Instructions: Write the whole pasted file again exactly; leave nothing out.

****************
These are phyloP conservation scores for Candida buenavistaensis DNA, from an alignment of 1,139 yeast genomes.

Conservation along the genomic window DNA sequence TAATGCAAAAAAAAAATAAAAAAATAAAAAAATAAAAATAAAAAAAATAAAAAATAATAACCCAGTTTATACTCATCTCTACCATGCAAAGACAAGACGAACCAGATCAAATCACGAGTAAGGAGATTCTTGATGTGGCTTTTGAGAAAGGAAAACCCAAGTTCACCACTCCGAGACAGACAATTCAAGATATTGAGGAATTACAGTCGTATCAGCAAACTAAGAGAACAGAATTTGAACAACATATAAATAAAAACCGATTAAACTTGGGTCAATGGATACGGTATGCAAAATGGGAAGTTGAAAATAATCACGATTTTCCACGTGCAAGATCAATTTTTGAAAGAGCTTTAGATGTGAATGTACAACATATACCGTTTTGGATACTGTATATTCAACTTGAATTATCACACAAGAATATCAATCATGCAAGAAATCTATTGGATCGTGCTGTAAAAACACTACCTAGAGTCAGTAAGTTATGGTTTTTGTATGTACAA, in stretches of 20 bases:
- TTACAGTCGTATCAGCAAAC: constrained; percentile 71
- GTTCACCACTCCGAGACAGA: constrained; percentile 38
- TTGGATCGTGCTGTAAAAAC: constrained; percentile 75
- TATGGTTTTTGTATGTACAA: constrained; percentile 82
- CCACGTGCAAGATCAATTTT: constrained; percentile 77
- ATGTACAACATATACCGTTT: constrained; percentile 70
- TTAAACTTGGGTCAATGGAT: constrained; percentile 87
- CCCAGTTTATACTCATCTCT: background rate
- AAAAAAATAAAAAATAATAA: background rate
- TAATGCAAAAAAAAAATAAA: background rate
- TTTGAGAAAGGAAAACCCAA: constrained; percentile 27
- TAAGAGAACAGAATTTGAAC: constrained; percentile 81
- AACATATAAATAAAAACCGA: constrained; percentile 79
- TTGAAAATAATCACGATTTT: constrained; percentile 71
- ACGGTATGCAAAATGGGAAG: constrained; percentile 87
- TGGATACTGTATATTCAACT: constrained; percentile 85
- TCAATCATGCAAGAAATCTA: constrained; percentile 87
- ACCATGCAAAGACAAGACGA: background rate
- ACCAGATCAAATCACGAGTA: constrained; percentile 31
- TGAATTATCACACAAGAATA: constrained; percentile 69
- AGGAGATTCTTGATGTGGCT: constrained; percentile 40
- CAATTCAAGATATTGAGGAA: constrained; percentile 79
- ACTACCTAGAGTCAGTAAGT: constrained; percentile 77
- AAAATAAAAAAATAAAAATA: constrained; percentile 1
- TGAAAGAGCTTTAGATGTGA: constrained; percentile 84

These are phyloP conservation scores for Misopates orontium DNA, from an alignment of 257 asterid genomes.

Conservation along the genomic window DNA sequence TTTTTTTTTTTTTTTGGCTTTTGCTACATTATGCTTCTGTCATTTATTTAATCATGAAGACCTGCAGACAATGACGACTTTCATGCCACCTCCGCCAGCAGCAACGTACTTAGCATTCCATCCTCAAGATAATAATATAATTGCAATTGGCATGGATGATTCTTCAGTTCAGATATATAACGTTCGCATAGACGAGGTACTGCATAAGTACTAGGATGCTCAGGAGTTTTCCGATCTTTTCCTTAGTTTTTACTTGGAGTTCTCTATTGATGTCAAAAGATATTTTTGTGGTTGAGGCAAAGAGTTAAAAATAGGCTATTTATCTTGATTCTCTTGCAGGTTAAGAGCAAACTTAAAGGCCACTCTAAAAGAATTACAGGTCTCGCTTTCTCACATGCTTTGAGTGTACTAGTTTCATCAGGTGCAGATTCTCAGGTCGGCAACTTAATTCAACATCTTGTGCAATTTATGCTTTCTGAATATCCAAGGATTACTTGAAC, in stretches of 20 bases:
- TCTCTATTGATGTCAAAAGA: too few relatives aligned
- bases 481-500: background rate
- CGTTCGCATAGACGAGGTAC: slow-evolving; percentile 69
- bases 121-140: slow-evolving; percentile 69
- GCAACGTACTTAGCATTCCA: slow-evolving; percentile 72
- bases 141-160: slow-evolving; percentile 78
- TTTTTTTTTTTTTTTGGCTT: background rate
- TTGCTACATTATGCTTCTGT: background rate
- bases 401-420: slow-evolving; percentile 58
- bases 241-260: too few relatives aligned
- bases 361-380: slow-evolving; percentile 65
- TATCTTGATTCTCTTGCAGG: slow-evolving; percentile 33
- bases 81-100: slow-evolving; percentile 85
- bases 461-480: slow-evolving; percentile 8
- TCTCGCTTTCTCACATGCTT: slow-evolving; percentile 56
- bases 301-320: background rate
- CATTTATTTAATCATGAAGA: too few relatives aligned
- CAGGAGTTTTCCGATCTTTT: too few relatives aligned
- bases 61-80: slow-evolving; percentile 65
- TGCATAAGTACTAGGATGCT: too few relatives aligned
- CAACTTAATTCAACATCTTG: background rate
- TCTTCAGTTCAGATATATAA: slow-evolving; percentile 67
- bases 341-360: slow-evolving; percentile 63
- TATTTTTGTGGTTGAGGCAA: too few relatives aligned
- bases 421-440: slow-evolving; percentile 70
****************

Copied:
These are phyloP conservation scores for Candida buenavistaensis DNA, from an alignment of 1,139 yeast genomes.

Conservation along the genomic window DNA sequence TAATGCAAAAAAAAAATAAAAAAATAAAAAAATAAAAATAAAAAAAATAAAAAATAATAACCCAGTTTATACTCATCTCTACCATGCAAAGACAAGACGAACCAGATCAAATCACGAGTAAGGAGATTCTTGATGTGGCTTTTGAGAAAGGAAAACCCAAGTTCACCACTCCGAGACAGACAATTCAAGATATTGAGGAATTACAGTCGTATCAGCAAACTAAGAGAACAGAATTTGAACAACATATAAATAAAAACCGATTAAACTTGGGTCAATGGATACGGTATGCAAAATGGGAAGTTGAAAATAATCACGATTTTCCACGTGCAAGATCAATTTTTGAAAGAGCTTTAGATGTGAATGTACAACATATACCGTTTTGGATACTGTATATTCAACTTGAATTATCACACAAGAATATCAATCATGCAAGAAATCTATTGGATCGTGCTGTAAAAACACTACCTAGAGTCAGTAAGTTATGGTTTTTGTATGTACAA, in stretches of 20 bases:
- TTACAGTCGTATCAGCAAAC: constrained; percentile 71
- GTTCACCACTCCGAGACAGA: constrained; percentile 38
- TTGGATCGTGCTGTAAAAAC: constrained; percentile 75
- TATGGTTTTTGTATGTACAA: constrained; percentile 82
- CCACGTGCAAGATCAATTTT: constrained; percentile 77
- ATGTACAACATATACCGTTT: constrained; percentile 70
- TTAAACTTGGGTCAATGGAT: constrained; percentile 87
- CCCAGTTTATACTCATCTCT: background rate
- AAAAAAATAAAAAATAATAA: background rate
- TAATGCAAAAAAAAAATAAA: background rate
- TTTGAGAAAGGAAAACCCAA: constrained; percentile 27
- TAAGAGAACAGAATTTGAAC: constrained; percentile 81
- AACATATAAATAAAAACCGA: constrained; percentile 79
- TTGAAAATAATCACGATTTT: constrained; percentile 71
- ACGGTATGCAAAATGGGAAG: constrained; percentile 87
- TGGATACTGTATATTCAACT: constrained; percentile 85
- TCAATCATGCAAGAAATCTA: constrained; percentile 87
- ACCATGCAAAGACAAGACGA: background rate
- ACCAGATCAAATCACGAGTA: constrained; percentile 31
- TGAATTATCACACAAGAATA: constrained; percentile 69
- AGGAGATTCTTGATGTGGCT: constrained; percentile 40
- CAATTCAAGATATTGAGGAA: constrained; percentile 79
- ACTACCTAGAGTCAGTAAGT: constrained; percentile 77
- AAAATAAAAAAATAAAAATA: constrained; percentile 1
- TGAAAGAGCTTTAGATGTGA: constrained; percentile 84

These are phyloP conservation scores for Misopates orontium DNA, from an alignment of 257 asterid genomes.

Conservation along the genomic window DNA sequence TTTTTTTTTTTTTTTGGCTTTTGCTACATTATGCTTCTGTCATTTATTTAATCATGAAGACCTGCAGACAATGACGACTTTCATGCCACCTCCGCCAGCAGCAACGTACTTAGCATTCCATCCTCAAGATAATAATATAATTGCAATTGGCATGGATGATTCTTCAGTTCAGATATATAACGTTCGCATAGACGAGGTACTGCATAAGTACTAGGATGCTCAGGAGTTTTCCGATCTTTTCCTTAGTTTTTACTTGGAGTTCTCTATTGATGTCAAAAGATATTTTTGTGGTTGAGGCAAAGAGTTAAAAATAGGCTATTTATCTTGATTCTCTTGCAGGTTAAGAGCAAACTTAAAGGCCACTCTAAAAGAATTACAGGTCTCGCTTTCTCACATGCTTTGAGTGTACTAGTTTCATCAGGTGCAGATTCTCAGGTCGGCAACTTAATTCAACATCTTGTGCAATTTATGCTTTCTGAATATCCAAGGATTACTTGAAC, in stretches of 20 bases:
- TCTCTATTGATGTCAAAAGA: too few relatives aligned
- bases 481-500: background rate
- CGTTCGCATAGACGAGGTAC: slow-evolving; percentile 69
- bases 121-140: slow-evolving; percentile 69
- GCAACGTACTTAGCATTCCA: slow-evolving; percentile 72
- bases 141-160: slow-evolving; percentile 78
- TTTTTTTTTTTTTTTGGCTT: background rate
- TTGCTACATTATGCTTCTGT: background rate
- bases 401-420: slow-evolving; percentile 58
- bases 241-260: too few relatives aligned
- bases 361-380: slow-evolving; percentile 65
- TATCTTGATTCTCTTGCAGG: slow-evolving; percentile 33
- bases 81-100: slow-evolving; percentile 85
- bases 461-480: slow-evolving; percentile 8
- TCTCGCTTTCTCACATGCTT: slow-evolving; percentile 56
- bases 301-320: background rate
- CATTTATTTAATCATGAAGA: too few relatives aligned
- CAGGAGTTTTCCGATCTTTT: too few relatives aligned
- bases 61-80: slow-evolving; percentile 65
- TGCATAAGTACTAGGATGCT: too few relatives aligned
- CAACTTAATTCAACATCTTG: background rate
- TCTTCAGTTCAGATATATAA: slow-evolving; percentile 67
- bases 341-360: slow-evolving; percentile 63
- TATTTTTGTGGTTGAGGCAA: too few relatives aligned
- bases 421-440: slow-evolving; percentile 70